I’ve been travelling with Jiu Jitsu (BJJ / Brazilian Jiu-Jitsu) and MMA (Mixed Martial Arts) for over a year now, visiting many clubs both short-term (from one session… more a try-out) to staying for one to three months at a time.
In that time, I’ve learned a bunch of things about travelling with MMA / BJJ that I didn’t know before. I thought it’d be pertinent to share them to help other people.
If you’re wondering
- Is it easy to just drop in on other gyms?
- Is Jiu-Jitsu a good sport to travel with?
- What are some best practises for travelling with Jiu Jitsu?
- What about travel insurance?
Well, I’ll try to answer those questions (and others).
Here are my latest posts on combat sports gym reviews from around the world, vocabulary for training in other languages, and other resources. If you’d like to have me visit and see your gym, please contact me — I love visiting new places and making new friends through combat sports.
- Chinese Characters / Kanji in Martial Arts
- Brazilian Jiu-Jitsu (BJJ) vs Language Learning — A Linguist’s Perspective
- Dog Eat Dog MMA Review — The Best Combat Sports Gym in Florence, Italy
- Training MMA / BJJ in Italian — Words / Vocabulary / Glossary
- Vera Fight Club: Boxing and Jiu Jitsu at Pitbull Dojo in Buenos Aires, Argentina
Travelling with Brazilian Jiu-Jitsu — An Overview / About Me
In general, I travel a lot. I look for sports that I can train everywhere and ways of meeting new people.
A while ago (2015), a friend of mine mentioned that a martial art he practised, Brazilian Jiu-Jitsu (more often known as BJJ… or JJB in France) is a great way to meet people while travelling. I used to travel with CrossFit, but wanted to switch it up.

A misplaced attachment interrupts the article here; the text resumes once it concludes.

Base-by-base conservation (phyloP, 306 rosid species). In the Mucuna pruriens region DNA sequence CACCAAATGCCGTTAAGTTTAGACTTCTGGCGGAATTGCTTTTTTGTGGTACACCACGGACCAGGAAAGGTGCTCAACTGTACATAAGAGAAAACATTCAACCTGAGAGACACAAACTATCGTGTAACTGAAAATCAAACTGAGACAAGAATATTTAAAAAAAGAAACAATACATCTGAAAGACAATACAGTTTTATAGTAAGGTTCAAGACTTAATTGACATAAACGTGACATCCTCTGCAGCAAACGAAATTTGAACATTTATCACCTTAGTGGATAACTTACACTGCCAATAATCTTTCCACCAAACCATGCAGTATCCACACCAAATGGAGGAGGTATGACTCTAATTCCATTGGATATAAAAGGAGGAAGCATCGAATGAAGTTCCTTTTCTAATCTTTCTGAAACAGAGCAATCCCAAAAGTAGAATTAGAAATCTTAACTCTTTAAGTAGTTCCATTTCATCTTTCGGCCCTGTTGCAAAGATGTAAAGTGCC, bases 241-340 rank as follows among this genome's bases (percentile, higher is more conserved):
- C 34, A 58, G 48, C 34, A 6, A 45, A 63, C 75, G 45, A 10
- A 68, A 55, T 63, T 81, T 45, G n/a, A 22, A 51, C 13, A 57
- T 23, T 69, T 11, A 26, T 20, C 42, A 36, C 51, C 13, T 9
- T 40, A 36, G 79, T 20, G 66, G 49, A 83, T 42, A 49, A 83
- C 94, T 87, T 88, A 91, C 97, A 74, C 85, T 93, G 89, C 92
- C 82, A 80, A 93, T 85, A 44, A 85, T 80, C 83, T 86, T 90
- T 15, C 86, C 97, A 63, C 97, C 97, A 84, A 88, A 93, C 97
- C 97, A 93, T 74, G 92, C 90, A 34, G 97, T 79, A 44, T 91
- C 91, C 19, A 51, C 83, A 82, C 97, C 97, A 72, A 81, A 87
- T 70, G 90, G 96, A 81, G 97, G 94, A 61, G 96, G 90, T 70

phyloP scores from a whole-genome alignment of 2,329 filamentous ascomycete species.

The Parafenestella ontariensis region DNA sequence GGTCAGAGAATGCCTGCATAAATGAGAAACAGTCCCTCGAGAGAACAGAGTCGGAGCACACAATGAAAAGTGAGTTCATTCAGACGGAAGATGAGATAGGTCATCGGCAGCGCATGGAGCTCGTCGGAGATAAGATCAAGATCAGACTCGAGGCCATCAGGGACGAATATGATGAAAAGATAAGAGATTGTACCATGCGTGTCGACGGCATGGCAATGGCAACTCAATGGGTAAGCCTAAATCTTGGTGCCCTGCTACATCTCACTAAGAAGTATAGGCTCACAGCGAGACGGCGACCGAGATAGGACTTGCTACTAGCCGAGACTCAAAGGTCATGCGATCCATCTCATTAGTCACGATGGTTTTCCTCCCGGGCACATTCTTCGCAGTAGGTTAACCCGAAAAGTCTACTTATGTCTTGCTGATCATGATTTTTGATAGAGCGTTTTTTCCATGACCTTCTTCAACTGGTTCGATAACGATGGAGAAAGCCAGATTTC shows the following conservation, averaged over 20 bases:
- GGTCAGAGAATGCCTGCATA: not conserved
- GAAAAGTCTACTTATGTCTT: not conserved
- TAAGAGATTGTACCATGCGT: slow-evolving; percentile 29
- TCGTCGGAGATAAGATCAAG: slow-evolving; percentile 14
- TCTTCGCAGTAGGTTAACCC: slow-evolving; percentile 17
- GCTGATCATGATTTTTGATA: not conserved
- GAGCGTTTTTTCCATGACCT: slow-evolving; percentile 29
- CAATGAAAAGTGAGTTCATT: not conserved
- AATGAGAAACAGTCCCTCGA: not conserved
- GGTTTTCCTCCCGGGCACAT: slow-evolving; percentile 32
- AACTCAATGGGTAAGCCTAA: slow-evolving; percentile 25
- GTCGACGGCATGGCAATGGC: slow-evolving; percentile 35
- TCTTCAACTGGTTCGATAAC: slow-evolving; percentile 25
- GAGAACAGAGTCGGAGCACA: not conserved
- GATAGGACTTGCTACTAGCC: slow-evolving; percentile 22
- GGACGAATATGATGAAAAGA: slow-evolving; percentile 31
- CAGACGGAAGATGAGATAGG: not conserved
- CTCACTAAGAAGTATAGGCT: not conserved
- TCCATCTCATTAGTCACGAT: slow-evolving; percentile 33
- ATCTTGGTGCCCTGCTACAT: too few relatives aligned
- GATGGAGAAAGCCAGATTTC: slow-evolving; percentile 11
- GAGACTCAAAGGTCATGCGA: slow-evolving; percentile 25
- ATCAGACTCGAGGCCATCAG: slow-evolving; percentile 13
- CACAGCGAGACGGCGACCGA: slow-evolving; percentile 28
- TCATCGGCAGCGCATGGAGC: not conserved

I’ve now tried travelling with Jiu-Jitsu in a few gyms / countries so I thought I’d put down a few things I’ve learned about travelling with BJJ.
I’ve been doing martial arts for about one and a half years (I’ll try to update this as time goes on), with around 500 hours under my belt, and many hours of watching online instruction videos.
I’ve done a mixture of striking and grappling arts in that time, with different coaches and classes focusing at times on boxing, Muay Thai, kickboxing, mixed “MMA-style” striking (moving from strikes to takedowns), Brazilian Jiu-Jitsu (both gi and no-gi), MMA grappling, and even some wrestling. I really have come to enjoy the kinds of gyms that aren’t married to one discipline.
I’ve trained and travelled in English, French, and Korean, and am preparing to train in Japanese, German, and Portuguese.
Before BJJ I did a lot of powerlifting, and previously, CrossFit, which I really enjoyed for the community and for helping me see myself as an athlete. I liked CrossFit as a way to travel too, but am enjoying switching things up to a new and uncomfortable sport that I’m still pretty terrible at.
You might also like French glossary for training in Brazilian Jiu-Jitsu.
Anyway, here are more notes on travelling with BJJ.
Travelling with BJJ — Pros and Cons
Brazilian Jiu Jitsu (and related sports of grappling, MMA, and even Muay Thai, kickboxing, and other striking arts — you often find many of these in the same gym) is a combat sport. So, it’s a great way to get up close and personal with people very quickly in a new culture and environment.
Travelling with contact sports / MMA / BJJ is really fun. But it does have some downsides as well as upsides.
Upsides: Martial arts help you meet new people (new coaches, new partners) in a new country and culture, and exposes you to new styles and areas of focus.
Each gym or coach has specialities of its own, like particular attacks or positions they work on. I might feel confident in one gym, then go to another and immediately get smashed by a position I never trained much in because my coach never used it.
Downsides: The downsides of moving gyms when travelling with BJJ / MMA are significant.
- You have to re-establish rapport with a coach and partners and that takes time (usually months). It’s super useful for coaches and partners to know your strengths and weaknesses.
- You may have given up a great gym for a not great one, and it’s hard to tell until after a little while. I didn’t realise how great my first gym was until after I left (and I had to leave). It’s actually hard to know whether a gym suits you or not until after a few weeks.
- The area of focus might not be one of interest for you. For example, I’ve been in gyms that are more cerebral than athletic — I prefer the latter.